Two Visions of the Future Law Firm
What will we see in the law firm of the future? It is a question Richard Susskind considered more than a decade ago in his book, "The Future of Law," and again in last year's book, "The End of Lawyers? Rethinking the Nature of Legal Services." With the economy what it is, Susskind is far from alone in considering this question, as two recently published articles underscore.
In The Philadelphia Inquirer this week, Larry E. Ribstein tells business writer Chris Mondics that law firms have yet to figure out the model that will get them out of the economic mess in which they find themselves. Ribstein, a professor of business law at the University of Illinois College of Law and author of a blog that focuses on business law, Ideoblog, says that their response so far -- cutting costs and discounting rates -- is not a cure.
"My theory is that big law firms don't have a coherent business model," Ribstein says in the article. "From a client standpoint, why would you pay so much per hour for a lawyer who works for a big firm vs. [a lower rate] for a lawyer who works for a smaller firm? What value does the big firm add?"
Instead, firms need to take a far more creative approach.
One he suggests: Law firms might raise capital from investors. That would provide firms with lower-cost financing and make them answerable to investors. But before that could happen, of course, there would have to be changes in the legal ethics rules that bar such arrangements.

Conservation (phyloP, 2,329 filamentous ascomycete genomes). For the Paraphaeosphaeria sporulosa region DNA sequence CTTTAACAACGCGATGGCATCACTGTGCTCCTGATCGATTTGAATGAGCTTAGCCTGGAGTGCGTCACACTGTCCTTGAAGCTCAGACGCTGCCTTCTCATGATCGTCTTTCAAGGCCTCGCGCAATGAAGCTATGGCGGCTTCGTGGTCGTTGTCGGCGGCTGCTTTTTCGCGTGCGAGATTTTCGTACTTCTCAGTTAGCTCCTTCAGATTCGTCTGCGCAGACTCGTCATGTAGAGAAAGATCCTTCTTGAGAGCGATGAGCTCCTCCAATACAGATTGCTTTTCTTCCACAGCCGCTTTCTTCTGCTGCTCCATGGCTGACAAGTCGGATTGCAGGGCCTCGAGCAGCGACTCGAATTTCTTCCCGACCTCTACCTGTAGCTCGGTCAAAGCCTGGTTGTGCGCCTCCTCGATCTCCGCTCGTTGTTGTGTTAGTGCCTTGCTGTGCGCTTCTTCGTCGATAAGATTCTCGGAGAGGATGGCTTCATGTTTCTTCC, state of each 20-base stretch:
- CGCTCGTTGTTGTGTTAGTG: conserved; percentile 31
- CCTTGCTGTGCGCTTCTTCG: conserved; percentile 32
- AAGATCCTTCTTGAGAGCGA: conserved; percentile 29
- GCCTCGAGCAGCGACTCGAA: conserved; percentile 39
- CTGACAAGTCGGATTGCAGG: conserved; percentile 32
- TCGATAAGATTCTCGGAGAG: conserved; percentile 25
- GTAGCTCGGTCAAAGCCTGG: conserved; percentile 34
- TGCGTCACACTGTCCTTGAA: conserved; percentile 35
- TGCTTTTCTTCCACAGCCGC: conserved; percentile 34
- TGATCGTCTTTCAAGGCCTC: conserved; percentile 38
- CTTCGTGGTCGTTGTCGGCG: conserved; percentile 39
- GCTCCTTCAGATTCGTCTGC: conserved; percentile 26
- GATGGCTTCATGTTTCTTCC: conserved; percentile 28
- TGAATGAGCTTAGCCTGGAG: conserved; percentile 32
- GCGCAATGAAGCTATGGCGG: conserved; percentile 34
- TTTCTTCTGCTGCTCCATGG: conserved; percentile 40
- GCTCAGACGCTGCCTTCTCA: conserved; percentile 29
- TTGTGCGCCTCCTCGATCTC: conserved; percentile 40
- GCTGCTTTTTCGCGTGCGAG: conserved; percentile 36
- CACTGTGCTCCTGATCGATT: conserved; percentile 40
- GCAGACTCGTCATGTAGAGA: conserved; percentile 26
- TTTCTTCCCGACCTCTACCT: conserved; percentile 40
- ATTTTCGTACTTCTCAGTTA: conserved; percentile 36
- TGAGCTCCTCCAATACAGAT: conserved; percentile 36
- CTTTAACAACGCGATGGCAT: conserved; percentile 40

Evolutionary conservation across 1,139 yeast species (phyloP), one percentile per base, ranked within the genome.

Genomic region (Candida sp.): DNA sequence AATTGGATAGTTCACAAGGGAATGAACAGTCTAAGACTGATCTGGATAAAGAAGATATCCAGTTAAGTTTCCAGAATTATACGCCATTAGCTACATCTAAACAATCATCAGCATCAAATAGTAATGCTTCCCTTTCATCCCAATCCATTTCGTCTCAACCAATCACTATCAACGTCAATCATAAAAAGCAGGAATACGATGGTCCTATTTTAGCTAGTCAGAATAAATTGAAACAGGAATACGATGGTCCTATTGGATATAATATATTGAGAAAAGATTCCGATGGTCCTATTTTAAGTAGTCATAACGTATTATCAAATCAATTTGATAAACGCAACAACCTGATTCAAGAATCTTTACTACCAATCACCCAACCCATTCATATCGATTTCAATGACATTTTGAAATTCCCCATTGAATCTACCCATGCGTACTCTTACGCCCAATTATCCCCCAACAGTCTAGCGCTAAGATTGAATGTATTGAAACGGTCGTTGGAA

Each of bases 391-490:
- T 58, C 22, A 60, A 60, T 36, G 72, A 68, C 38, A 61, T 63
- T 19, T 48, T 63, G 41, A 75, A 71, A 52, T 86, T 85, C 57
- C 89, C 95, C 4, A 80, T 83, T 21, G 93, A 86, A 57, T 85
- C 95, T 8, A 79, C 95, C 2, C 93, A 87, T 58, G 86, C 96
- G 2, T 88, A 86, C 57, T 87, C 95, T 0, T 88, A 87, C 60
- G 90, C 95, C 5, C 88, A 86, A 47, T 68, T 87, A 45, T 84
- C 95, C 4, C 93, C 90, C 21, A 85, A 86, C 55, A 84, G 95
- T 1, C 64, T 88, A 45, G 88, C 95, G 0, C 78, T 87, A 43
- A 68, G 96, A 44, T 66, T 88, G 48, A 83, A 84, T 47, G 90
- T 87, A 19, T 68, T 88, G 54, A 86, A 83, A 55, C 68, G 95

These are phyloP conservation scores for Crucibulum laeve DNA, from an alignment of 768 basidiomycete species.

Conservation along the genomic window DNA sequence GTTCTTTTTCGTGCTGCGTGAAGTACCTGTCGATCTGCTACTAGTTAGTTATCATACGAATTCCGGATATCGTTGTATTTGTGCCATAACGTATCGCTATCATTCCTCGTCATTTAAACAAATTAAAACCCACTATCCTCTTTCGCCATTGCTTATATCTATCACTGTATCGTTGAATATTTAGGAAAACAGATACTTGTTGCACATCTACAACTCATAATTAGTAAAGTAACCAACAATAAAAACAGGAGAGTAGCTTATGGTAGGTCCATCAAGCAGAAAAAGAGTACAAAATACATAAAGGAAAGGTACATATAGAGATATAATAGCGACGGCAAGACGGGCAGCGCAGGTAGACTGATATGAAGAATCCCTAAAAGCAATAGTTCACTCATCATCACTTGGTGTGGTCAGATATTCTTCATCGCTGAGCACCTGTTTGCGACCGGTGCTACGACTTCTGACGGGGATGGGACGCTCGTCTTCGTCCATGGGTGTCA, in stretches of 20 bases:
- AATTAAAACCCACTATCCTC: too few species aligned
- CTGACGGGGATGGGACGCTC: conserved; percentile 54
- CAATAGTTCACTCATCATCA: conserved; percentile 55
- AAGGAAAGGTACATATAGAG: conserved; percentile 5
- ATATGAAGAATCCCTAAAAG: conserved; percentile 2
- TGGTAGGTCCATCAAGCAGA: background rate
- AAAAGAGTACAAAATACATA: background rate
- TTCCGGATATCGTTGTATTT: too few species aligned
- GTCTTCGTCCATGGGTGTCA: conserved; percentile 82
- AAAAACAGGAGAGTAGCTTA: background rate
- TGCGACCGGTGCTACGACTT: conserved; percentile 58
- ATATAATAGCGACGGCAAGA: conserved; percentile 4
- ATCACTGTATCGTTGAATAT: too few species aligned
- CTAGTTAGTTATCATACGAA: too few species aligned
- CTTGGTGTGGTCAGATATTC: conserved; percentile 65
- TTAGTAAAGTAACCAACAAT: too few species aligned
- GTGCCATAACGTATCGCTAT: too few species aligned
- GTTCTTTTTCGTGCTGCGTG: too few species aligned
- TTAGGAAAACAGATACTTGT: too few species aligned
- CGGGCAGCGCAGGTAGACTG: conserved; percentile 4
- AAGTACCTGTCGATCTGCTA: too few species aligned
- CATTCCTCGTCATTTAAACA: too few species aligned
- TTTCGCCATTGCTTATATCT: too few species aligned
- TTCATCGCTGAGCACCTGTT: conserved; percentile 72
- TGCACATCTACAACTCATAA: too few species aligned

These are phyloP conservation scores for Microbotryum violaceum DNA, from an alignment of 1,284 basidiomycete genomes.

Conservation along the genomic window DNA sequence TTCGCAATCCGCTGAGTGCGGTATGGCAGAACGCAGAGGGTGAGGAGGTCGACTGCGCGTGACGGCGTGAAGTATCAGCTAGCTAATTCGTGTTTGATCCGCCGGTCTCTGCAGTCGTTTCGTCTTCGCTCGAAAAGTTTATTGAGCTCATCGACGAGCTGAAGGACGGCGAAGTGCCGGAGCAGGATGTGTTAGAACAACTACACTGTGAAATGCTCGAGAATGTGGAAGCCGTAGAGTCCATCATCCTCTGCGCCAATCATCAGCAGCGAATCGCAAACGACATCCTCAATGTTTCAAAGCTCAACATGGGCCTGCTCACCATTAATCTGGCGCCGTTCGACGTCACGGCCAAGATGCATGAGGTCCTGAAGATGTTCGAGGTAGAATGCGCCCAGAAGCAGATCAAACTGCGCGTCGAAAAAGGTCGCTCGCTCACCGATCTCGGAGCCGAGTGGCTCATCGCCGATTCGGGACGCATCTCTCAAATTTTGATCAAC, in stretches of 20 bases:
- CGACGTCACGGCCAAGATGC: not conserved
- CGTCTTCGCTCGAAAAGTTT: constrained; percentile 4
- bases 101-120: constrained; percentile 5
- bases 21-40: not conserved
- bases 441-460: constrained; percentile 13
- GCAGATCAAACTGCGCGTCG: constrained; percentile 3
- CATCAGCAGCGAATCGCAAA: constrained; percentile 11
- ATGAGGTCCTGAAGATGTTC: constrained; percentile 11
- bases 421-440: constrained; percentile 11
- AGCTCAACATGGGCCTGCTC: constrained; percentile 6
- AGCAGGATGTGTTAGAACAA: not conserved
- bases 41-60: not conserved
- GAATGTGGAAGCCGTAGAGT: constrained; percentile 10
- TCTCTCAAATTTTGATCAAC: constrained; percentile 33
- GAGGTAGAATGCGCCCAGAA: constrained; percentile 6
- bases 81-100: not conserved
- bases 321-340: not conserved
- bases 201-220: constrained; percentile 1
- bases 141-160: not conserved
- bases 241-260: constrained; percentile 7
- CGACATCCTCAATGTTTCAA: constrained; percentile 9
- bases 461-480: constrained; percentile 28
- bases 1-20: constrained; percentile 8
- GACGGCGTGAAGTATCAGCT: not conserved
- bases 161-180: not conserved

In another recent article, 2020 Vision, published in National, the official magazine of the Canadian Bar Association, lawyer and writer Mitch Kowalski imagines a speech delivered in the year 2020 by one Nancy Kwan, the CEO of a professional law corporation, upon being named Canada's legal CEO of the year. She talks about the elements that have made her firm a success.
She sums up the firm's approach as "better, faster, cheaper." To get there, the imaginary Kwan explains, the firm made changes in four key areas:
- Structure. The firm eliminated individual ownership and rights and created a separate and distinct corporate entity that did away with consensus decision-making and replaced it with a board of directors.
- Overhead. The firm outsources as much as possible, including legal research, document preparation and due diligence.
- Knowledge management. The firm's KM director is a member of its executive team and KM is an integral part of every lawyer's workflow.
- Billing. All fees are fixed and agreed on with the client before the work is done. If the firm fails to perform as promised, its fee is reduced.
This imaginary firm of the not-so-distant future, of course, reflects what some innovative firms of today are already instituting. As Ribstein suggests, for firms to find a business model that will work going forward, they need to think creatively.
Posted by Robert J. Ambrogi on August 13, 2009 at 01:45 PM | Permalink
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